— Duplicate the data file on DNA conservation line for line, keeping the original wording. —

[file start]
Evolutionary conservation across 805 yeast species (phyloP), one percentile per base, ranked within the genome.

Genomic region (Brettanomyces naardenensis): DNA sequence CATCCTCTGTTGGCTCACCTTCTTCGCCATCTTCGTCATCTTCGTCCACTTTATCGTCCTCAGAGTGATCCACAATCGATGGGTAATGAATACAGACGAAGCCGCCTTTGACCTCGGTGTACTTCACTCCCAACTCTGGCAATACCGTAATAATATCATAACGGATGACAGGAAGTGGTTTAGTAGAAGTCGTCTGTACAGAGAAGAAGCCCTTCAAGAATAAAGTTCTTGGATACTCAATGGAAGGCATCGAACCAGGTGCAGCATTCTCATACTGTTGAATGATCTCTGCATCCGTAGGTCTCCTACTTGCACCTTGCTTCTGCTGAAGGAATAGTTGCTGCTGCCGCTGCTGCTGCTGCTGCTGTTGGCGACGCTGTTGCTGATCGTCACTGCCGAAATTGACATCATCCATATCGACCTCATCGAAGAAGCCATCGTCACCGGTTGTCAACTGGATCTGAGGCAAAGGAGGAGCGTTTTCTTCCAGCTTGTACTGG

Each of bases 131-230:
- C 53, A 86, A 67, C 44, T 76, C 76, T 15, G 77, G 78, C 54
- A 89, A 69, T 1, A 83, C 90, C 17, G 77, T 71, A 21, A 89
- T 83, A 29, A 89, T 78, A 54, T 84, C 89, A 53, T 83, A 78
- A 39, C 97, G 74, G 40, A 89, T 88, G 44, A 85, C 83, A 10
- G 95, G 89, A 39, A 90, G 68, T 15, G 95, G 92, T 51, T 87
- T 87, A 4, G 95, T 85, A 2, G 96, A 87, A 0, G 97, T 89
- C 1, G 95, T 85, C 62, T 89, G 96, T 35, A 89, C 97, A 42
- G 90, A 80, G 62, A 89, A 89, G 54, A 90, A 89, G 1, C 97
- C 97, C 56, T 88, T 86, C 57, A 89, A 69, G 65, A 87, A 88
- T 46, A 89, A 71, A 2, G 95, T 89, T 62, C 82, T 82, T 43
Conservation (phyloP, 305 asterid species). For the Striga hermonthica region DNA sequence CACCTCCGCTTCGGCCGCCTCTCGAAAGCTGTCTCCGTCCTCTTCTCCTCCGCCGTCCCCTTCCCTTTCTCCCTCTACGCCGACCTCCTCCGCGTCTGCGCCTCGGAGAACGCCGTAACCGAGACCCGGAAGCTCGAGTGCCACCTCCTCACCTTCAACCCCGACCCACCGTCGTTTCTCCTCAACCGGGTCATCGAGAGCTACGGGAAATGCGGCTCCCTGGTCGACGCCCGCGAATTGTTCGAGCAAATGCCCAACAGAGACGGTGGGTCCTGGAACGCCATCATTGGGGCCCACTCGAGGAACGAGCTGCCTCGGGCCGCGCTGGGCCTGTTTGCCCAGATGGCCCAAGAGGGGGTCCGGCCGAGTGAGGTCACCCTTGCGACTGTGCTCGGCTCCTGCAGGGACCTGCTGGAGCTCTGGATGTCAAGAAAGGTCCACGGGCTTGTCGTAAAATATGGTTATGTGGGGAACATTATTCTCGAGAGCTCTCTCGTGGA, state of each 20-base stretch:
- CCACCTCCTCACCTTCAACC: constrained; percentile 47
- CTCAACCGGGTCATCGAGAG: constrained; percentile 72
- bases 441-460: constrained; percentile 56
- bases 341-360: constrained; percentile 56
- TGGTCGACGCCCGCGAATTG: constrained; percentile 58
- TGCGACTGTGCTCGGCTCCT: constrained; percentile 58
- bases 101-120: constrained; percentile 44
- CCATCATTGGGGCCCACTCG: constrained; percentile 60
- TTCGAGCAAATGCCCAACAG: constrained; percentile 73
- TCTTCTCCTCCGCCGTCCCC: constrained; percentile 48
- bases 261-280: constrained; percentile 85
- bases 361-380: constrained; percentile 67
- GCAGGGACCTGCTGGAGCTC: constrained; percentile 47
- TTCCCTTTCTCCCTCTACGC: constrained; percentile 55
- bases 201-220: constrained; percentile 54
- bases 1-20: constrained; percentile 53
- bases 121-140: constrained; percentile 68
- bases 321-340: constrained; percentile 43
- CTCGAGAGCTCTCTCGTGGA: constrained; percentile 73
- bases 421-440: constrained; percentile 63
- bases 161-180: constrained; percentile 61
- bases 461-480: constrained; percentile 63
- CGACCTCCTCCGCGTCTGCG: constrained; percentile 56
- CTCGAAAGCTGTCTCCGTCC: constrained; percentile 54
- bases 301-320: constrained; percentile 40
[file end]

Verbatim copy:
Evolutionary conservation across 805 yeast species (phyloP), one percentile per base, ranked within the genome.

Genomic region (Brettanomyces naardenensis): DNA sequence CATCCTCTGTTGGCTCACCTTCTTCGCCATCTTCGTCATCTTCGTCCACTTTATCGTCCTCAGAGTGATCCACAATCGATGGGTAATGAATACAGACGAAGCCGCCTTTGACCTCGGTGTACTTCACTCCCAACTCTGGCAATACCGTAATAATATCATAACGGATGACAGGAAGTGGTTTAGTAGAAGTCGTCTGTACAGAGAAGAAGCCCTTCAAGAATAAAGTTCTTGGATACTCAATGGAAGGCATCGAACCAGGTGCAGCATTCTCATACTGTTGAATGATCTCTGCATCCGTAGGTCTCCTACTTGCACCTTGCTTCTGCTGAAGGAATAGTTGCTGCTGCCGCTGCTGCTGCTGCTGCTGTTGGCGACGCTGTTGCTGATCGTCACTGCCGAAATTGACATCATCCATATCGACCTCATCGAAGAAGCCATCGTCACCGGTTGTCAACTGGATCTGAGGCAAAGGAGGAGCGTTTTCTTCCAGCTTGTACTGG

Each of bases 131-230:
- C 53, A 86, A 67, C 44, T 76, C 76, T 15, G 77, G 78, C 54
- A 89, A 69, T 1, A 83, C 90, C 17, G 77, T 71, A 21, A 89
- T 83, A 29, A 89, T 78, A 54, T 84, C 89, A 53, T 83, A 78
- A 39, C 97, G 74, G 40, A 89, T 88, G 44, A 85, C 83, A 10
- G 95, G 89, A 39, A 90, G 68, T 15, G 95, G 92, T 51, T 87
- T 87, A 4, G 95, T 85, A 2, G 96, A 87, A 0, G 97, T 89
- C 1, G 95, T 85, C 62, T 89, G 96, T 35, A 89, C 97, A 42
- G 90, A 80, G 62, A 89, A 89, G 54, A 90, A 89, G 1, C 97
- C 97, C 56, T 88, T 86, C 57, A 89, A 69, G 65, A 87, A 88
- T 46, A 89, A 71, A 2, G 95, T 89, T 62, C 82, T 82, T 43
Conservation (phyloP, 305 asterid species). For the Striga hermonthica region DNA sequence CACCTCCGCTTCGGCCGCCTCTCGAAAGCTGTCTCCGTCCTCTTCTCCTCCGCCGTCCCCTTCCCTTTCTCCCTCTACGCCGACCTCCTCCGCGTCTGCGCCTCGGAGAACGCCGTAACCGAGACCCGGAAGCTCGAGTGCCACCTCCTCACCTTCAACCCCGACCCACCGTCGTTTCTCCTCAACCGGGTCATCGAGAGCTACGGGAAATGCGGCTCCCTGGTCGACGCCCGCGAATTGTTCGAGCAAATGCCCAACAGAGACGGTGGGTCCTGGAACGCCATCATTGGGGCCCACTCGAGGAACGAGCTGCCTCGGGCCGCGCTGGGCCTGTTTGCCCAGATGGCCCAAGAGGGGGTCCGGCCGAGTGAGGTCACCCTTGCGACTGTGCTCGGCTCCTGCAGGGACCTGCTGGAGCTCTGGATGTCAAGAAAGGTCCACGGGCTTGTCGTAAAATATGGTTATGTGGGGAACATTATTCTCGAGAGCTCTCTCGTGGA, state of each 20-base stretch:
- CCACCTCCTCACCTTCAACC: constrained; percentile 47
- CTCAACCGGGTCATCGAGAG: constrained; percentile 72
- bases 441-460: constrained; percentile 56
- bases 341-360: constrained; percentile 56
- TGGTCGACGCCCGCGAATTG: constrained; percentile 58
- TGCGACTGTGCTCGGCTCCT: constrained; percentile 58
- bases 101-120: constrained; percentile 44
- CCATCATTGGGGCCCACTCG: constrained; percentile 60
- TTCGAGCAAATGCCCAACAG: constrained; percentile 73
- TCTTCTCCTCCGCCGTCCCC: constrained; percentile 48
- bases 261-280: constrained; percentile 85
- bases 361-380: constrained; percentile 67
- GCAGGGACCTGCTGGAGCTC: constrained; percentile 47
- TTCCCTTTCTCCCTCTACGC: constrained; percentile 55
- bases 201-220: constrained; percentile 54
- bases 1-20: constrained; percentile 53
- bases 121-140: constrained; percentile 68
- bases 321-340: constrained; percentile 43
- CTCGAGAGCTCTCTCGTGGA: constrained; percentile 73
- bases 421-440: constrained; percentile 63
- bases 161-180: constrained; percentile 61
- bases 461-480: constrained; percentile 63
- CGACCTCCTCCGCGTCTGCG: constrained; percentile 56
- CTCGAAAGCTGTCTCCGTCC: constrained; percentile 54
- bases 301-320: constrained; percentile 40